FIG. 1: The Neve 88RS plug-in has features galore and keeps the Neve aesthetic intact.
Universal Audio's UAD DSP host system has garnered a lot of respect in the audio community, becoming a staple in many serious digital audio workstation setups. UA's knack for modeling the most revered analog devices in the world has set it apart in the crowded field of software emulations. Two new plug-ins — the Neve 88RS and the LA-3A — expand the possibilities for UAD system owners in the realm of high-quality digital processing.
The 88RS plug-in is based on a channel strip from the highly regarded 88RS, AMS Neve's 21st-century large-format analog console (see Fig. 1). The plug-in version has much of the functionality of its analog predecessor and is split into four basic sections. The Dynamics section has separate expander/gate and compressor/limiter circuits, each with its own switch to put it into the signal path. The 4-band EQ section is next, and then the high and low Cut Filters. The Global section is home to a polarity-reversal button, a switch for repositioning the EQ to be predynamics, and a button for moving the EQ into the dynamic sidechain for frequency-dependent compression (such as de-essing). A red power switch bypasses the entire effect.
Although I've not used an 88RS desk, I have worked a fair amount on earlier Neve VR-series consoles. The functionality is similar between the two, so I felt right at home with the exquisitely designed 88RS plug-in. It even has the uniquely Neveian quirk of putting some pots upside down, with the center position at six o'clock. I don't have the space here to fully explain all the features, so I'll concentrate on the ones I think set this plug-in apart from your average virtual channel strip.
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The expander/gate circuit offers a great amount of control, allowing you to achieve a natural sound quality that most gate plug-ins can't touch. The Hysteresis control, which determines separate dB levels for the opening and closing of the gate, is a major factor in the musicality of the circuit. This control basically eliminates gate chatter, that annoying effect that happens when the signal is hovering right around your threshold, making the gate open and close rapidly. The rest of the controls are standard for a gate. Although there is no continuously variable attack time, a Fast switch reacts to the signal crossing the threshold in 50 microseconds, as opposed to 500 microseconds.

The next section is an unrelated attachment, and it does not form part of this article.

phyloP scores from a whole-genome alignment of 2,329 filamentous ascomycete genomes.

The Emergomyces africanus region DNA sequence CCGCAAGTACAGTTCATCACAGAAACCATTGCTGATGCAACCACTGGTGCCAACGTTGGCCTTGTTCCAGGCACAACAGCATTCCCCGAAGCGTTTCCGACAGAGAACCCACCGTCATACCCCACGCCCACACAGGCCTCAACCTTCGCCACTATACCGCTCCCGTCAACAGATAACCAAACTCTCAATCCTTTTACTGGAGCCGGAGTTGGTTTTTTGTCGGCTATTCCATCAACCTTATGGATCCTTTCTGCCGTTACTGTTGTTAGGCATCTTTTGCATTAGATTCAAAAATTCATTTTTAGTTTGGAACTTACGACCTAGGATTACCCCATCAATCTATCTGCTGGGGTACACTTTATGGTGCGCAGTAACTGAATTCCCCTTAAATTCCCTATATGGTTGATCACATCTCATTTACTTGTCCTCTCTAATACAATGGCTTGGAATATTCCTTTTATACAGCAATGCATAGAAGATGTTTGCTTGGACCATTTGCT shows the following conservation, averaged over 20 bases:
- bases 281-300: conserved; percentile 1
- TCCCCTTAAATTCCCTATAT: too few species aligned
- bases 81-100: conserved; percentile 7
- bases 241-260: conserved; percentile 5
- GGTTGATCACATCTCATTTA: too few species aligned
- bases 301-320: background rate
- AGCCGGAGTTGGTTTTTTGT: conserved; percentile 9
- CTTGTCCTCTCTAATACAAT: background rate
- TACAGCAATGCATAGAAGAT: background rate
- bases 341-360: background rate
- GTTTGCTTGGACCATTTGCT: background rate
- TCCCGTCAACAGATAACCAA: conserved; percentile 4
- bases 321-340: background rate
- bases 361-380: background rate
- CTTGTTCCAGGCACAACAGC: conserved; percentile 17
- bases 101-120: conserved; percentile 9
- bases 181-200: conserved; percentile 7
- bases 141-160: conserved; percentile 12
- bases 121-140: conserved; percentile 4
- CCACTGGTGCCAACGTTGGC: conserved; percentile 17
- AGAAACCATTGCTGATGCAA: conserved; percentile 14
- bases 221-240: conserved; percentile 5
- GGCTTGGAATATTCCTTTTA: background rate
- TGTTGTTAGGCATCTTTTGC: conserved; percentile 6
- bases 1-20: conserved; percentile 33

The compressor/limiter circuit is straightforward, although again you have only binary settings for your attack. The attack time is actually program dependent: the Fast switch shifts how quickly the compressor can react to a speedy transient, from 3 milliseconds down to 1 millisecond.
With 20 dB of cut and boost on each band, and widely overlapping frequency ranges, the EQ section has just about everything you would expect from a 4-band equalizer. However, only the two middle bands are fully parametric. The high and low bands are peak-type filters by default, and each has a Hi-Q switch to decrease the affected bandwidth. A Shelf button on each of the high and low bands allows you to change the shape to a shelving EQ. The two Cut Filters have individual engage switches and sweep from 31.5 Hz to 315 Hz (highpass) and from 18 kHz to 7.5 kHz (lowpass).
In practice, I found the Neve 88RS to be highly versatile and sonically robust. Using it is definitely the closest I've ever felt to manipulating large-format controls in the digital realm. The effectiveness and ease of use of all the sections make it my new first-reach channel strip for just about everything, from vocals and snare drum to trumpet and accordion. The EQ and dynamics are responsive, flexible, and free of undesirable artifacts, and the ability to use them together as a de-esser is a huge bonus. Considering how much each strip does, you can run a decent number of instances (13 mono or 9 stereo per UAD system). You can also free up DSP resources by bypassing individual sections of the strip that you aren't using.